News / Edmonton

Edmonton service dogs learn a new trick—taking your donations

Dogs with Wings will be deploying Tap Dogs to city events this summer to raise badly-needed donations.

Axel, an accredited service dog, is Dogs with Wings' first Tap Dog.

Supplied/Dogs with Wings

Axel, an accredited service dog, is Dogs with Wings' first Tap Dog.

Dogs with Wings is deploying a new crack fundraising team in Edmonton tasked with raising badly need funds—and sitting, shaking and occasionally, high-fiving. 

The organization’s new Tap Dogs are trained service dogs wearing special vests equipped with contactless payment devices that allow them to accept $10 donations from interested humans.

Dogs with Wings is currently one of four groups in Canada that train recognized service dogs, and executive director Doreen Slessor said they’re currently facing such overwhelming demand they had to close their waiting list to new applicants.

“There are families who are desperately doing anything to get these dogs,” Slessor said, including paying out of pocket for one from a non-accredited school. “We feel bad for the people are who are spending for dogs that might not be suitable in the end.”

Hence the new four-legged fundraising team, currently headed by Labrador retriever Axel, who will soon be showing up to events across the city.

“Our dogs are literally the heart and soul of what we do, so why can’t they be the heart and soul of our new campaign?” Slessor said.

 “And we’re a cashless society now so we need to be versatile in how people are able to give.”

Dogs with Wings partnered with ATB on the dog’s vests, which are equipped with ‘tap’ technology, so anyone with an enabled bank card can touch their card to the dog to donate a pre-set amount of $10, though Slessor said the human handlers can change the value if requested.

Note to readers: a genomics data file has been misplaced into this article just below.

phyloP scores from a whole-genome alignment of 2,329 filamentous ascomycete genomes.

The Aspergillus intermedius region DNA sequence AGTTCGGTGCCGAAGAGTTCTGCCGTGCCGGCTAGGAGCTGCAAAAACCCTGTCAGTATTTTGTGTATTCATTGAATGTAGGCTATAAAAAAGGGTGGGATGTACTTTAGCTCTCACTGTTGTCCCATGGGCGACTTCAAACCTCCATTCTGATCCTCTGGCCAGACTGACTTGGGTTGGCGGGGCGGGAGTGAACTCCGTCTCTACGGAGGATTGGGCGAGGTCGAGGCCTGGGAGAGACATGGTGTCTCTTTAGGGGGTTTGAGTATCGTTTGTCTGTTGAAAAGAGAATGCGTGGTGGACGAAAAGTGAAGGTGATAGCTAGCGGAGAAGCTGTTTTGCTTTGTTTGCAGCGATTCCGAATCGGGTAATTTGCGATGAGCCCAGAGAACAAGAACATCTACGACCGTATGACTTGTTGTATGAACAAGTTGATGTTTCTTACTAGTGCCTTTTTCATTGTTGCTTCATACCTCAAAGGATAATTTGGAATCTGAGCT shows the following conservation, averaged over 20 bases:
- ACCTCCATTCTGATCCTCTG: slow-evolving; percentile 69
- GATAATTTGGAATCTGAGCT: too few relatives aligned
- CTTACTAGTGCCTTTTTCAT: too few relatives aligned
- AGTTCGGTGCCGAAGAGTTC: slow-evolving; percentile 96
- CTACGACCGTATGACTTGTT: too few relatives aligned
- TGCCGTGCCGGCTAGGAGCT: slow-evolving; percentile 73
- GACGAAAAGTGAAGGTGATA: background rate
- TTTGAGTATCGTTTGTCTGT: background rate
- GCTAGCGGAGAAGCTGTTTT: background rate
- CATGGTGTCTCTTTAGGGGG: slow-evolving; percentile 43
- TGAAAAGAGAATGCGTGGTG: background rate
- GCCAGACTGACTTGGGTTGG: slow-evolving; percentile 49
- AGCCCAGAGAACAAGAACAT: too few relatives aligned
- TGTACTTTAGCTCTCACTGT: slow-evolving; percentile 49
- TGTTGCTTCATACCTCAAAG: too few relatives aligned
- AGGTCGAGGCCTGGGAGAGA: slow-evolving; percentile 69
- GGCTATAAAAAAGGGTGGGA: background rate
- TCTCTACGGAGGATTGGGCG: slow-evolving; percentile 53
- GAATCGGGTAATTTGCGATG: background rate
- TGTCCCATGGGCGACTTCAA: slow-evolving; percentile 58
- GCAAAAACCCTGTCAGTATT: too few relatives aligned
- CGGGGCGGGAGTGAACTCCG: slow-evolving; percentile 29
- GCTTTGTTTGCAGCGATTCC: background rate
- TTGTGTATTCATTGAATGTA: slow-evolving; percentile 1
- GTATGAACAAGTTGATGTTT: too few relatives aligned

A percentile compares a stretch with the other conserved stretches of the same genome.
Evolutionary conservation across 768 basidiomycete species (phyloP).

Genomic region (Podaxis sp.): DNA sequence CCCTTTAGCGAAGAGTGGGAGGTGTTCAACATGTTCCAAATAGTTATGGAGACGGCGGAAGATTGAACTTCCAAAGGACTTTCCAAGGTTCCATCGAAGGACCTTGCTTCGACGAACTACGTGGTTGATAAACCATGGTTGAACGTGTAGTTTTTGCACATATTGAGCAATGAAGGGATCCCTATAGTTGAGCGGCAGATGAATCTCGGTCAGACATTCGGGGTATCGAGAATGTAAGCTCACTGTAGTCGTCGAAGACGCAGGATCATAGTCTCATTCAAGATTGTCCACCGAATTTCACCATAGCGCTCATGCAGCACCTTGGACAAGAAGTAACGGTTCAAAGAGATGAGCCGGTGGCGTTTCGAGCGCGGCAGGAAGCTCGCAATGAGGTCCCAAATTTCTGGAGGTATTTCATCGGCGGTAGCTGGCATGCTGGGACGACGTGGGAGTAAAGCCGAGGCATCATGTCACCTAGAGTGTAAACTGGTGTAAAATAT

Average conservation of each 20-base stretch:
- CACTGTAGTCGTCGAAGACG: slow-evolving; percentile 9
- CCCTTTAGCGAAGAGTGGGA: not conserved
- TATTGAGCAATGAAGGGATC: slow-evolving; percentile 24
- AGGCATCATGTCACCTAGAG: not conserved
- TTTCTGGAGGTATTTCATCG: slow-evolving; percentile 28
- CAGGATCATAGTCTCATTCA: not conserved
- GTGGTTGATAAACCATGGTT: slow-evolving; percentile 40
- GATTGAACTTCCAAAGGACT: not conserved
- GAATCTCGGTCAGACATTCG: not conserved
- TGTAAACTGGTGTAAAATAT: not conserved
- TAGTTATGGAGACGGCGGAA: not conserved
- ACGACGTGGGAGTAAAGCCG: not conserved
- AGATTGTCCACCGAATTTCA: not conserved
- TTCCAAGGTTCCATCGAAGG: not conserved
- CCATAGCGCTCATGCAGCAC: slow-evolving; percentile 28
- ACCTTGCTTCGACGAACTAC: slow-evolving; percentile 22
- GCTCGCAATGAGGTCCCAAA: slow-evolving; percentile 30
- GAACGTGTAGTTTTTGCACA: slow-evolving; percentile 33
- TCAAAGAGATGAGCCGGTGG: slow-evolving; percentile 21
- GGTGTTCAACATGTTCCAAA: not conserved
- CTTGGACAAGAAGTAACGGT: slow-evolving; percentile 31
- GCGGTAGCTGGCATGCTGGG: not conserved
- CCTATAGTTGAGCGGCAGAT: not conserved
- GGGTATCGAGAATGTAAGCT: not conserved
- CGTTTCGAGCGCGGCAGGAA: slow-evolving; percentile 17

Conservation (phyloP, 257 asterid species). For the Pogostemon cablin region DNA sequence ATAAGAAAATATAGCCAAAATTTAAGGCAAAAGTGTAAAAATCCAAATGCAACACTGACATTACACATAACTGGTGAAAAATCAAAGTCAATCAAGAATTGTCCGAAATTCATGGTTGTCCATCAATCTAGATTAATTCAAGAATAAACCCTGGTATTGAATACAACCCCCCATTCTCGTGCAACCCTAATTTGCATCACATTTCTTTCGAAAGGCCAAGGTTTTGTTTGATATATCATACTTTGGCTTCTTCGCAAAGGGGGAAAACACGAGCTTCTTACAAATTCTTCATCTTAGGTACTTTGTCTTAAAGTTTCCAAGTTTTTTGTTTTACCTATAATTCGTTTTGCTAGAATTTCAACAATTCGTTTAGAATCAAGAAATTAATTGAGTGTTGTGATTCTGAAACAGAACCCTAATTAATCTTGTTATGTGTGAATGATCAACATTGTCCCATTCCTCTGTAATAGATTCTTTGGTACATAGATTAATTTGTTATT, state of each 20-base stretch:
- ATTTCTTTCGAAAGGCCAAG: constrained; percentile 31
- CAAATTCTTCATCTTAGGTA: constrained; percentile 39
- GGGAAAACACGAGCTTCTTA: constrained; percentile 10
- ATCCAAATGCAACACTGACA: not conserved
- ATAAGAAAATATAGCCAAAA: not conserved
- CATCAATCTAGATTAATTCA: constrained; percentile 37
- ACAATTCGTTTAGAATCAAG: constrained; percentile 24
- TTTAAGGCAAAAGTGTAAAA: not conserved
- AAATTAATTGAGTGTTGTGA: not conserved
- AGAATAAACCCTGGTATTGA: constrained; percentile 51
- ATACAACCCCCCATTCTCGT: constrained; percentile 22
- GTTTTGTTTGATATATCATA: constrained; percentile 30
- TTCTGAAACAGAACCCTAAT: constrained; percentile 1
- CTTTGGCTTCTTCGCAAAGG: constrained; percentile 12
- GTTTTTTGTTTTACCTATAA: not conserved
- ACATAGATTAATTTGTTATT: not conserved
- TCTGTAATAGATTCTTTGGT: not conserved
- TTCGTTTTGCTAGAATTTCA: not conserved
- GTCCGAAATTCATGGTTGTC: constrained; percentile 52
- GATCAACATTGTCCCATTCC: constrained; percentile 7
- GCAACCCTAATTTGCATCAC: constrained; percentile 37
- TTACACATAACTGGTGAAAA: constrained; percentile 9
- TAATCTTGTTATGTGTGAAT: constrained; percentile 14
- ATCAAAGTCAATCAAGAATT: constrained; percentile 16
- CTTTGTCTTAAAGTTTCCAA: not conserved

Slessor said the Tap Dogs will also be a good opportunity to pet a service dog—normally a no no with working animals—and learn about what they do.

“People always want to pet our dogs, so it’s about community education that you never distract a working service dog,” she said, “but our Tap Dogs are special service dogs, so you’re welcome to pat and tap our dogs.”

But while the messengers may be cute, the financial need is real, Slessor said. The organization is facing a growing demand for dogs to support people with autism, and the dogs trained a decade ago are retiring and need to be replaced.

Each of their dogs gets an average of two years of training, and costs the organization about $40,000 over their lifetime. Dogs with Wings gives their dogs for a $1 lease fee to clients that need them, she said, so they rely heavily on donations.

They’ve recently closed applications until they’re able to meet the needs of their current waiting list—there are 50 clients in line to get dogs specifically trained to do guide, facility or service work.

Slessor estimates they need to raise $1.5 million to reopen the list.

“It’s been heartbreaking to us,” she said.

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